How do you get an article published in a magazine? By learning how to write a query letter to a magazine editor, of course! That’s your first step – because without an excellent pitch, you’ll never sell your articles. Here’s what one beginning freelance magazine writer says:
“I have a brilliant idea for an article, and I believe it’s perfect for the publication I have in mind,” says Newbie Magazine Writer on 11 Types of Magazine Articles That Editors Love to Publish. “I just don’t know how to write a query letter to a magazine. Can you help me by giving me a formula or structure on how to pitch my idea to the editor? I haven’t done much research or reading, but I found this article on the different types of magazine articles helpful. Thank you for any direction you can offer!”
The following tips are from a great “Query Letter Clinic” in Writer’s Market Deluxe Edition 2017: The Most Trusted Guide to Getting Published; I’ve also included a sample of a strong nonfiction magazine query letter. But, the most important thing to remember is that the only way to really learn how to write a query letter to a magazine editor is to practice, practice, and practice some more. And get comfortable with rejection!
“Write while the heat is in you. The writer who postpones the recording of his thoughts uses an iron which has cooled to burn a hole with. He cannot inflame the minds of his audience.” – Henry David Thoreau.
It’s the same with writing query letters! I’ve realized dozens of fabulous ideas for articles while I’m running through the forest with my dogs…and then I let them get cold because I don’t write them down. Then they’re dead. Useless. Don’t “postpone the recording of your thoughts”, fellow scribes. Write now, while the heat is alive in you.
How to Write a Query Letter to a Magazine
“The query letter is often the most important piece of the publishing puzzle,” say the experts in Writer’s Market. “In many cases, it determines whether an editor or agent will even read your manuscript.”
1. Know why you’re writing the query letter
What’s the purpose of querying a magazine? To find out of the editor is interested, willing, or able to publish your article. Before you send in your article, proposal, or synopsis, you must first submit a query letter. The goal of your query letter is to present an article idea – or a fully written article – in a clear and concise manner. The query letter’s job is to entice the magazine editor to assign the article outright, or at the very least ask to see the full article.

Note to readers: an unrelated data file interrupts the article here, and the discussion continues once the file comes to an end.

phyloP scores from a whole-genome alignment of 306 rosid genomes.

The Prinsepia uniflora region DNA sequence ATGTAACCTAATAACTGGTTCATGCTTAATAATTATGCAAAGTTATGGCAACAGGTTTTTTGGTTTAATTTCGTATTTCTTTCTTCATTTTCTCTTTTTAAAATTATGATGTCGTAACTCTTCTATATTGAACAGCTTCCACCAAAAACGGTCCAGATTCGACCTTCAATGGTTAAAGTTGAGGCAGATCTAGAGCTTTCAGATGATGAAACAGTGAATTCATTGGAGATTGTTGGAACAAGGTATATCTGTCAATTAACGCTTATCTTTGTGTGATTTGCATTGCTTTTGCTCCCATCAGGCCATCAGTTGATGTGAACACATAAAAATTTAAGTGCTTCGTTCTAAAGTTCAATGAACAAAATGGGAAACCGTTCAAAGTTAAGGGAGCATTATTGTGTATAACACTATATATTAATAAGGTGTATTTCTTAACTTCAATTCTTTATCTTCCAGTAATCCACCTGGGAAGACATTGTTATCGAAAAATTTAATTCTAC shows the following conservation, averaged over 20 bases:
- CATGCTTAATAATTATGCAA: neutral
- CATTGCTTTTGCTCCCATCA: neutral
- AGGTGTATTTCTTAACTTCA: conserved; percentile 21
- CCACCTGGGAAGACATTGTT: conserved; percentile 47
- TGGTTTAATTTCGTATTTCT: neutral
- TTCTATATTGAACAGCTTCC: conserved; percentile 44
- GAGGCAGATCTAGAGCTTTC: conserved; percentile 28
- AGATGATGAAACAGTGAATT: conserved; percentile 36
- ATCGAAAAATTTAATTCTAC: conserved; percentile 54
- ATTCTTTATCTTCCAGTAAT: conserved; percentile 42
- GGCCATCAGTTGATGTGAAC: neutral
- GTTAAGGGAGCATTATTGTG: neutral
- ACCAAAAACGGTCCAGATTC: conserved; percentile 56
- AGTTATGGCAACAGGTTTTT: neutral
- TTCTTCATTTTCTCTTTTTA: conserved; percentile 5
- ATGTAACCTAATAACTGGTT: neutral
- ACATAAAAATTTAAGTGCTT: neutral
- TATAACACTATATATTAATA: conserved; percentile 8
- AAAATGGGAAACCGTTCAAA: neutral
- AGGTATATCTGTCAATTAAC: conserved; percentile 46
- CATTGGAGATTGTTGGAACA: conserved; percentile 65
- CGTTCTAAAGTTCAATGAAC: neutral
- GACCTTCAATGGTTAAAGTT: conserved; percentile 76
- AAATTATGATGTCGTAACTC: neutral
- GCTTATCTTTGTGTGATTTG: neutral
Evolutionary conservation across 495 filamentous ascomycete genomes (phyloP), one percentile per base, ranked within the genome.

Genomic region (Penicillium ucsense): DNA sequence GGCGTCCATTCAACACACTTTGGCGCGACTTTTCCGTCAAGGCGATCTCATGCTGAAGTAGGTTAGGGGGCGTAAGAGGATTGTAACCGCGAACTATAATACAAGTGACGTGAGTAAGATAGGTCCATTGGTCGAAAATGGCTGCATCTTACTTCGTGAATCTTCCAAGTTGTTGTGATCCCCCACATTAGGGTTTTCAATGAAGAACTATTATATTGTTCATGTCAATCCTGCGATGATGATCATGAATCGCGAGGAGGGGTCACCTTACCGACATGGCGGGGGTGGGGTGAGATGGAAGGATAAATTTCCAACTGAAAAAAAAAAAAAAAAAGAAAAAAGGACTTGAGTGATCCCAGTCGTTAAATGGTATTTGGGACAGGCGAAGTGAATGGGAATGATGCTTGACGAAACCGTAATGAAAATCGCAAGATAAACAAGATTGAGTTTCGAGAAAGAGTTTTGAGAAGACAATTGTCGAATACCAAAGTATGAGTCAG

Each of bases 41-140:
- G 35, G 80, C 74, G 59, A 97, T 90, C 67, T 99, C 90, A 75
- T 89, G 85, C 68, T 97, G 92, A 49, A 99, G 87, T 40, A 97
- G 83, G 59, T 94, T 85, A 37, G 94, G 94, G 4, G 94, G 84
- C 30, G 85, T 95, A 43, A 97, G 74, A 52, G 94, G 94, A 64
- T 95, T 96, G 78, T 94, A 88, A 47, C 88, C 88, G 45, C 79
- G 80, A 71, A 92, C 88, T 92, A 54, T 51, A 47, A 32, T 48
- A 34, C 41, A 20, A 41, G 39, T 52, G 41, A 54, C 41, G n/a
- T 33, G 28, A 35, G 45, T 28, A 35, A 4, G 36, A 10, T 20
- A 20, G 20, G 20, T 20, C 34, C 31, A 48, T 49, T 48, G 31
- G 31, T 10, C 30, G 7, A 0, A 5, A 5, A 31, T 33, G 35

A query letter is usually less than one page in length. You must demonstrate that you know not only what the article is about, but that you’re knowledgeable about the magazine or publication you’re querying. Whether your query letter is intended for a well-known national magazine like the New Yorker or a smaller more specialized niche publication like Poets and Writers, you should address why your proposed article is a perfect fit for the magazine.
Since your goal is to sell your article or manuscript, you need to be enthusiastic (but don’t use too many exclamation marks!!!!! like I do). Focus on being persuasive, professional, and realistic.
2. Get specific immediately
“The most effective query letters get into the specifics from the very first line,” say the freelance writing experts in Writer’s Market. “It’s important to remember that the query letter is a call to action, not a listing of features and benefits.”
To learn how I got my first article published in the print edition of Reader’s Digest magazine, read Sample of a Successful Query Letter to Reader’s Digest.
3. Include some biographical information about yourself
Here’s what I say at the end of my query letters to magazines I’ve never written for before: “I’m a published writer; visit The Adventurous Writer for links to my most recent articles. My credits include MSN Health, Woman’s Day, Health, Reader’s Digest, Glow, alive and sometimes More.
Show your personality and voice in your query, but don’t go overboard by using fancy colorful fonts or visuals. When you’re writing a query letter to a magazine, use a normal font and typeface (such as Times New Roman, 12 point), address a specific editor (such as the managing editor or assigning editor), and limit your query letter to one page. Include your name, address, phone number, e-mail address, and website.
4. Don’t mention money in your query letter
Your goal is to get paid at least $1 per word (okay, that’s my goal) – but don’t mention money in your query letter. The experts in Writer’s Market say, “This step comes after an editor has agreed to take on your article or book. Besides making an unprofessional impression on an editor, it can also work to your disadvantage in negotiating your fee. If you ask for too much, an editor may not even contact you to see if a lower rate might work. If you ask for too little, you may start an editorial relationship where you are making far less than the normal rate.”